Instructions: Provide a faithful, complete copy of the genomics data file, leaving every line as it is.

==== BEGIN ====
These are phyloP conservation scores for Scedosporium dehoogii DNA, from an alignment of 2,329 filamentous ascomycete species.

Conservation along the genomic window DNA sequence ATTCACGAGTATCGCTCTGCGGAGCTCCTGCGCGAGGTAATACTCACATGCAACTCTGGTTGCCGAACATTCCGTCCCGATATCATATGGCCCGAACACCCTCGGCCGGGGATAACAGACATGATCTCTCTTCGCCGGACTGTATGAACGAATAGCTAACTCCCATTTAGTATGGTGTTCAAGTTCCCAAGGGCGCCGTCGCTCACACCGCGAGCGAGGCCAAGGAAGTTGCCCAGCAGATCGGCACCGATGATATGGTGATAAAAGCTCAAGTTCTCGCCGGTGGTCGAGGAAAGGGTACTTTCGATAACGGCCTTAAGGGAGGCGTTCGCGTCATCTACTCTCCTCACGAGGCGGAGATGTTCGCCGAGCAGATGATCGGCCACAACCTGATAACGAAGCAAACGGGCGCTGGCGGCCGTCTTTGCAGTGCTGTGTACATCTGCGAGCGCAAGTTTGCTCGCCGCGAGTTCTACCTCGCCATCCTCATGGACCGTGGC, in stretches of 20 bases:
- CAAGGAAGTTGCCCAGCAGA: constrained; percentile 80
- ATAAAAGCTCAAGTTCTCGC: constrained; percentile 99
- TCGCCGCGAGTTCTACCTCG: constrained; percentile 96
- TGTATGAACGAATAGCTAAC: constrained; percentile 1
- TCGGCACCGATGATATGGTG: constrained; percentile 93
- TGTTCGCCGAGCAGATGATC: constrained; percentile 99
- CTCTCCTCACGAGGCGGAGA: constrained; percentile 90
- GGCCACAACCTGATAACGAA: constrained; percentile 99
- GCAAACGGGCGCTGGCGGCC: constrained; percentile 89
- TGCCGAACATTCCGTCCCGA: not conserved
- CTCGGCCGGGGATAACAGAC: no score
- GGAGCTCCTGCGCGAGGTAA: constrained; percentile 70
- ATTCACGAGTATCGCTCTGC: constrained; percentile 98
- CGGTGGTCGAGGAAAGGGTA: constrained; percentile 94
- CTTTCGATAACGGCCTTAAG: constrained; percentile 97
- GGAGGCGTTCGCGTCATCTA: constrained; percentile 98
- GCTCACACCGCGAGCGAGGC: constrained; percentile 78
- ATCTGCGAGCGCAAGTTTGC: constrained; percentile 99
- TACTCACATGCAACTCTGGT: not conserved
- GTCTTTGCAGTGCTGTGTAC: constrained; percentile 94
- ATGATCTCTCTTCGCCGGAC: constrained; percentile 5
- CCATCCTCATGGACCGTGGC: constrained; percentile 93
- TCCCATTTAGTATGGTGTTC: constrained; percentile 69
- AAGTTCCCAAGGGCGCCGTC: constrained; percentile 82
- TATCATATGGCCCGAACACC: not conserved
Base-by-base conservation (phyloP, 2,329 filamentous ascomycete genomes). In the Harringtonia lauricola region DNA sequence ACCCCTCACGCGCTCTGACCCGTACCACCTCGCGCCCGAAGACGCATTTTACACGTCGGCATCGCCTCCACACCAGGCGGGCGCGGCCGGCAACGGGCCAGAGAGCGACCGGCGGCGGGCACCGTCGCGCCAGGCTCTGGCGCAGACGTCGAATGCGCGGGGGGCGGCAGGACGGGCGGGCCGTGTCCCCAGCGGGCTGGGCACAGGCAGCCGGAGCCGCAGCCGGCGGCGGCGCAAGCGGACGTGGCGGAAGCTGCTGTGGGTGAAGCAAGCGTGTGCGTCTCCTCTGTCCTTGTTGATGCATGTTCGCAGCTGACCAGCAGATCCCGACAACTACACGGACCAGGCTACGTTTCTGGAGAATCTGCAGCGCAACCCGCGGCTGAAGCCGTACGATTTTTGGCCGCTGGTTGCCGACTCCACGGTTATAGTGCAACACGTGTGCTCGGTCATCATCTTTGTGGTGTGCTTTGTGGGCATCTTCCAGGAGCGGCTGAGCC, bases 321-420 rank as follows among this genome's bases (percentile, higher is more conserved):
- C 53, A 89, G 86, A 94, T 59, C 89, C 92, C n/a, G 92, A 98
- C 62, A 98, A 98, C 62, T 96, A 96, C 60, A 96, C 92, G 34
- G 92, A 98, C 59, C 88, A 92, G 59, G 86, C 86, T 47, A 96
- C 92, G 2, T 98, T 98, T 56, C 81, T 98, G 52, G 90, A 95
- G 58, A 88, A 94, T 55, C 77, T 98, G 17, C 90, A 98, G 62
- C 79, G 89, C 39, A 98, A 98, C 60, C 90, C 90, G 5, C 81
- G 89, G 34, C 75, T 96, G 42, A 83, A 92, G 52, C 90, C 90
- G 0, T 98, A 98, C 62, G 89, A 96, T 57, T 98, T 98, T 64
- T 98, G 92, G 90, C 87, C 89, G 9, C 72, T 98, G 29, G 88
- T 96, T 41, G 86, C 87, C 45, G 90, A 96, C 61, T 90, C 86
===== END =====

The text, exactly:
These are phyloP conservation scores for Scedosporium dehoogii DNA, from an alignment of 2,329 filamentous ascomycete species.

Conservation along the genomic window DNA sequence ATTCACGAGTATCGCTCTGCGGAGCTCCTGCGCGAGGTAATACTCACATGCAACTCTGGTTGCCGAACATTCCGTCCCGATATCATATGGCCCGAACACCCTCGGCCGGGGATAACAGACATGATCTCTCTTCGCCGGACTGTATGAACGAATAGCTAACTCCCATTTAGTATGGTGTTCAAGTTCCCAAGGGCGCCGTCGCTCACACCGCGAGCGAGGCCAAGGAAGTTGCCCAGCAGATCGGCACCGATGATATGGTGATAAAAGCTCAAGTTCTCGCCGGTGGTCGAGGAAAGGGTACTTTCGATAACGGCCTTAAGGGAGGCGTTCGCGTCATCTACTCTCCTCACGAGGCGGAGATGTTCGCCGAGCAGATGATCGGCCACAACCTGATAACGAAGCAAACGGGCGCTGGCGGCCGTCTTTGCAGTGCTGTGTACATCTGCGAGCGCAAGTTTGCTCGCCGCGAGTTCTACCTCGCCATCCTCATGGACCGTGGC, in stretches of 20 bases:
- CAAGGAAGTTGCCCAGCAGA: constrained; percentile 80
- ATAAAAGCTCAAGTTCTCGC: constrained; percentile 99
- TCGCCGCGAGTTCTACCTCG: constrained; percentile 96
- TGTATGAACGAATAGCTAAC: constrained; percentile 1
- TCGGCACCGATGATATGGTG: constrained; percentile 93
- TGTTCGCCGAGCAGATGATC: constrained; percentile 99
- CTCTCCTCACGAGGCGGAGA: constrained; percentile 90
- GGCCACAACCTGATAACGAA: constrained; percentile 99
- GCAAACGGGCGCTGGCGGCC: constrained; percentile 89
- TGCCGAACATTCCGTCCCGA: not conserved
- CTCGGCCGGGGATAACAGAC: no score
- GGAGCTCCTGCGCGAGGTAA: constrained; percentile 70
- ATTCACGAGTATCGCTCTGC: constrained; percentile 98
- CGGTGGTCGAGGAAAGGGTA: constrained; percentile 94
- CTTTCGATAACGGCCTTAAG: constrained; percentile 97
- GGAGGCGTTCGCGTCATCTA: constrained; percentile 98
- GCTCACACCGCGAGCGAGGC: constrained; percentile 78
- ATCTGCGAGCGCAAGTTTGC: constrained; percentile 99
- TACTCACATGCAACTCTGGT: not conserved
- GTCTTTGCAGTGCTGTGTAC: constrained; percentile 94
- ATGATCTCTCTTCGCCGGAC: constrained; percentile 5
- CCATCCTCATGGACCGTGGC: constrained; percentile 93
- TCCCATTTAGTATGGTGTTC: constrained; percentile 69
- AAGTTCCCAAGGGCGCCGTC: constrained; percentile 82
- TATCATATGGCCCGAACACC: not conserved
Base-by-base conservation (phyloP, 2,329 filamentous ascomycete genomes). In the Harringtonia lauricola region DNA sequence ACCCCTCACGCGCTCTGACCCGTACCACCTCGCGCCCGAAGACGCATTTTACACGTCGGCATCGCCTCCACACCAGGCGGGCGCGGCCGGCAACGGGCCAGAGAGCGACCGGCGGCGGGCACCGTCGCGCCAGGCTCTGGCGCAGACGTCGAATGCGCGGGGGGCGGCAGGACGGGCGGGCCGTGTCCCCAGCGGGCTGGGCACAGGCAGCCGGAGCCGCAGCCGGCGGCGGCGCAAGCGGACGTGGCGGAAGCTGCTGTGGGTGAAGCAAGCGTGTGCGTCTCCTCTGTCCTTGTTGATGCATGTTCGCAGCTGACCAGCAGATCCCGACAACTACACGGACCAGGCTACGTTTCTGGAGAATCTGCAGCGCAACCCGCGGCTGAAGCCGTACGATTTTTGGCCGCTGGTTGCCGACTCCACGGTTATAGTGCAACACGTGTGCTCGGTCATCATCTTTGTGGTGTGCTTTGTGGGCATCTTCCAGGAGCGGCTGAGCC, bases 321-420 rank as follows among this genome's bases (percentile, higher is more conserved):
- C 53, A 89, G 86, A 94, T 59, C 89, C 92, C n/a, G 92, A 98
- C 62, A 98, A 98, C 62, T 96, A 96, C 60, A 96, C 92, G 34
- G 92, A 98, C 59, C 88, A 92, G 59, G 86, C 86, T 47, A 96
- C 92, G 2, T 98, T 98, T 56, C 81, T 98, G 52, G 90, A 95
- G 58, A 88, A 94, T 55, C 77, T 98, G 17, C 90, A 98, G 62
- C 79, G 89, C 39, A 98, A 98, C 60, C 90, C 90, G 5, C 81
- G 89, G 34, C 75, T 96, G 42, A 83, A 92, G 52, C 90, C 90
- G 0, T 98, A 98, C 62, G 89, A 96, T 57, T 98, T 98, T 64
- T 98, G 92, G 90, C 87, C 89, G 9, C 72, T 98, G 29, G 88
- T 96, T 41, G 86, C 87, C 45, G 90, A 96, C 61, T 90, C 86